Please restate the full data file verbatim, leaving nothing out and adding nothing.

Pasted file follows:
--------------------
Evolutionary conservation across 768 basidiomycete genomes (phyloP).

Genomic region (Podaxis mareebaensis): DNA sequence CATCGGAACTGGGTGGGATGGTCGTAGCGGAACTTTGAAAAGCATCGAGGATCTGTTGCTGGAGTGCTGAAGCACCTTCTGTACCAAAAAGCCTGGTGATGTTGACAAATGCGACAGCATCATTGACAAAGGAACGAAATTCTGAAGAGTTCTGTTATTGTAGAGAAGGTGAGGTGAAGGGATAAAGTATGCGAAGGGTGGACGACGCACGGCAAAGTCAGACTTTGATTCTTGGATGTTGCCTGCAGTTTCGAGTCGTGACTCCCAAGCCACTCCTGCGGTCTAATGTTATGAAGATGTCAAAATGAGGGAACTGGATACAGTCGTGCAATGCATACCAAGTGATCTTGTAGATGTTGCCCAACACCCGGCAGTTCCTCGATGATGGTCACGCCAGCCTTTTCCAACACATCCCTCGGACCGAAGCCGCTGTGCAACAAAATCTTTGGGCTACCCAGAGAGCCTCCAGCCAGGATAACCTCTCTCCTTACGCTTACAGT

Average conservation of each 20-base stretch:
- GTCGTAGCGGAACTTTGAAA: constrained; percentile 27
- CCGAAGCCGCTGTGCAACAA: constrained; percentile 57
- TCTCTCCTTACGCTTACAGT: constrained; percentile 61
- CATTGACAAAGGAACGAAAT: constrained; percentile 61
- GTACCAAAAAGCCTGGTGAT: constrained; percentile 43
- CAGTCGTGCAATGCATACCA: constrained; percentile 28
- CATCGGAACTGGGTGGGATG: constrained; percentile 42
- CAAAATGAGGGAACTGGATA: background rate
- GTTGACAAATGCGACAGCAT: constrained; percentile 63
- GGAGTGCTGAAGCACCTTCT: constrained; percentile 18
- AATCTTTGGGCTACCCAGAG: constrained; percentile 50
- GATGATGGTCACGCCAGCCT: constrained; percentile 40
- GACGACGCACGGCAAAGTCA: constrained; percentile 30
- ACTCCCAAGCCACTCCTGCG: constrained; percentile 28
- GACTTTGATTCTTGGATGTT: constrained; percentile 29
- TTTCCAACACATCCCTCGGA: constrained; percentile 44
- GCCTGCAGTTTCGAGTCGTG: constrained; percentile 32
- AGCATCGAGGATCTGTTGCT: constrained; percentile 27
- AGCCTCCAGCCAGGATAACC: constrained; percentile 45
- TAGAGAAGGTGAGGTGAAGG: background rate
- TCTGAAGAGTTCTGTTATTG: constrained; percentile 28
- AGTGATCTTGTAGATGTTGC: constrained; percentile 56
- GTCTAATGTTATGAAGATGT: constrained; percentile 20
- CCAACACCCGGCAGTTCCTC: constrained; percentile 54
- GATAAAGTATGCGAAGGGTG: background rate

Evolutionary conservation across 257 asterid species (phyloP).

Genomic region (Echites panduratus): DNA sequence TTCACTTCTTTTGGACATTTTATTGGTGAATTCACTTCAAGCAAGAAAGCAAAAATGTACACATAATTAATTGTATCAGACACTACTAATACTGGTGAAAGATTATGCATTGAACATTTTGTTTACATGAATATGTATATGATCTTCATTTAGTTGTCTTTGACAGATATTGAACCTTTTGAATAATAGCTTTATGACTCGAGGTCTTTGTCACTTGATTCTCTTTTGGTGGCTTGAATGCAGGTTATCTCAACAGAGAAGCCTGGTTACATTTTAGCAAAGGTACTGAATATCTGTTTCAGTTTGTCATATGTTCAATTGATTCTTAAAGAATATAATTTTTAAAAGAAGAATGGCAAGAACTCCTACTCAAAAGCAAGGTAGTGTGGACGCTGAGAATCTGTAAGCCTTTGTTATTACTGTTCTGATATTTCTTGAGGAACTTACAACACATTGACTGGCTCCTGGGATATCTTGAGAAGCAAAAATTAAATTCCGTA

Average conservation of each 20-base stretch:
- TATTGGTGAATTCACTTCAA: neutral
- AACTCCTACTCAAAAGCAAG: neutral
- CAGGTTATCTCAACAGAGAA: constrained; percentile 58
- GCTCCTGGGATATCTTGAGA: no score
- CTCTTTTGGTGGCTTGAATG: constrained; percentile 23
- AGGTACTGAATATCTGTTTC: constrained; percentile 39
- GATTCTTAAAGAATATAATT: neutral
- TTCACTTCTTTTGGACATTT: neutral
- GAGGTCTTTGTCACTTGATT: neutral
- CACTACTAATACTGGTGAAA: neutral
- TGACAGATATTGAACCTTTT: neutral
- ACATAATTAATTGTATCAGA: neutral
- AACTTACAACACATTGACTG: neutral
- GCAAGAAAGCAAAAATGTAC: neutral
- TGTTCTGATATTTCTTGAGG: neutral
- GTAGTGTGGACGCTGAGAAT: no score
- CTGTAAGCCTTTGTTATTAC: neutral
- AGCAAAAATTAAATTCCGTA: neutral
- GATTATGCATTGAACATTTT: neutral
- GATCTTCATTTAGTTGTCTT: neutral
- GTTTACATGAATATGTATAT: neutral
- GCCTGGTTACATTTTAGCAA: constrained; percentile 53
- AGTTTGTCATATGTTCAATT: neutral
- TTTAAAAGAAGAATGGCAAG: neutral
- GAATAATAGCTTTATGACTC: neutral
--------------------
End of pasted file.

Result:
Evolutionary conservation across 768 basidiomycete genomes (phyloP).

Genomic region (Podaxis mareebaensis): DNA sequence CATCGGAACTGGGTGGGATGGTCGTAGCGGAACTTTGAAAAGCATCGAGGATCTGTTGCTGGAGTGCTGAAGCACCTTCTGTACCAAAAAGCCTGGTGATGTTGACAAATGCGACAGCATCATTGACAAAGGAACGAAATTCTGAAGAGTTCTGTTATTGTAGAGAAGGTGAGGTGAAGGGATAAAGTATGCGAAGGGTGGACGACGCACGGCAAAGTCAGACTTTGATTCTTGGATGTTGCCTGCAGTTTCGAGTCGTGACTCCCAAGCCACTCCTGCGGTCTAATGTTATGAAGATGTCAAAATGAGGGAACTGGATACAGTCGTGCAATGCATACCAAGTGATCTTGTAGATGTTGCCCAACACCCGGCAGTTCCTCGATGATGGTCACGCCAGCCTTTTCCAACACATCCCTCGGACCGAAGCCGCTGTGCAACAAAATCTTTGGGCTACCCAGAGAGCCTCCAGCCAGGATAACCTCTCTCCTTACGCTTACAGT

Average conservation of each 20-base stretch:
- GTCGTAGCGGAACTTTGAAA: constrained; percentile 27
- CCGAAGCCGCTGTGCAACAA: constrained; percentile 57
- TCTCTCCTTACGCTTACAGT: constrained; percentile 61
- CATTGACAAAGGAACGAAAT: constrained; percentile 61
- GTACCAAAAAGCCTGGTGAT: constrained; percentile 43
- CAGTCGTGCAATGCATACCA: constrained; percentile 28
- CATCGGAACTGGGTGGGATG: constrained; percentile 42
- CAAAATGAGGGAACTGGATA: background rate
- GTTGACAAATGCGACAGCAT: constrained; percentile 63
- GGAGTGCTGAAGCACCTTCT: constrained; percentile 18
- AATCTTTGGGCTACCCAGAG: constrained; percentile 50
- GATGATGGTCACGCCAGCCT: constrained; percentile 40
- GACGACGCACGGCAAAGTCA: constrained; percentile 30
- ACTCCCAAGCCACTCCTGCG: constrained; percentile 28
- GACTTTGATTCTTGGATGTT: constrained; percentile 29
- TTTCCAACACATCCCTCGGA: constrained; percentile 44
- GCCTGCAGTTTCGAGTCGTG: constrained; percentile 32
- AGCATCGAGGATCTGTTGCT: constrained; percentile 27
- AGCCTCCAGCCAGGATAACC: constrained; percentile 45
- TAGAGAAGGTGAGGTGAAGG: background rate
- TCTGAAGAGTTCTGTTATTG: constrained; percentile 28
- AGTGATCTTGTAGATGTTGC: constrained; percentile 56
- GTCTAATGTTATGAAGATGT: constrained; percentile 20
- CCAACACCCGGCAGTTCCTC: constrained; percentile 54
- GATAAAGTATGCGAAGGGTG: background rate

Evolutionary conservation across 257 asterid species (phyloP).

Genomic region (Echites panduratus): DNA sequence TTCACTTCTTTTGGACATTTTATTGGTGAATTCACTTCAAGCAAGAAAGCAAAAATGTACACATAATTAATTGTATCAGACACTACTAATACTGGTGAAAGATTATGCATTGAACATTTTGTTTACATGAATATGTATATGATCTTCATTTAGTTGTCTTTGACAGATATTGAACCTTTTGAATAATAGCTTTATGACTCGAGGTCTTTGTCACTTGATTCTCTTTTGGTGGCTTGAATGCAGGTTATCTCAACAGAGAAGCCTGGTTACATTTTAGCAAAGGTACTGAATATCTGTTTCAGTTTGTCATATGTTCAATTGATTCTTAAAGAATATAATTTTTAAAAGAAGAATGGCAAGAACTCCTACTCAAAAGCAAGGTAGTGTGGACGCTGAGAATCTGTAAGCCTTTGTTATTACTGTTCTGATATTTCTTGAGGAACTTACAACACATTGACTGGCTCCTGGGATATCTTGAGAAGCAAAAATTAAATTCCGTA

Average conservation of each 20-base stretch:
- TATTGGTGAATTCACTTCAA: neutral
- AACTCCTACTCAAAAGCAAG: neutral
- CAGGTTATCTCAACAGAGAA: constrained; percentile 58
- GCTCCTGGGATATCTTGAGA: no score
- CTCTTTTGGTGGCTTGAATG: constrained; percentile 23
- AGGTACTGAATATCTGTTTC: constrained; percentile 39
- GATTCTTAAAGAATATAATT: neutral
- TTCACTTCTTTTGGACATTT: neutral
- GAGGTCTTTGTCACTTGATT: neutral
- CACTACTAATACTGGTGAAA: neutral
- TGACAGATATTGAACCTTTT: neutral
- ACATAATTAATTGTATCAGA: neutral
- AACTTACAACACATTGACTG: neutral
- GCAAGAAAGCAAAAATGTAC: neutral
- TGTTCTGATATTTCTTGAGG: neutral
- GTAGTGTGGACGCTGAGAAT: no score
- CTGTAAGCCTTTGTTATTAC: neutral
- AGCAAAAATTAAATTCCGTA: neutral
- GATTATGCATTGAACATTTT: neutral
- GATCTTCATTTAGTTGTCTT: neutral
- GTTTACATGAATATGTATAT: neutral
- GCCTGGTTACATTTTAGCAA: constrained; percentile 53
- AGTTTGTCATATGTTCAATT: neutral
- TTTAAAAGAAGAATGGCAAG: neutral
- GAATAATAGCTTTATGACTC: neutral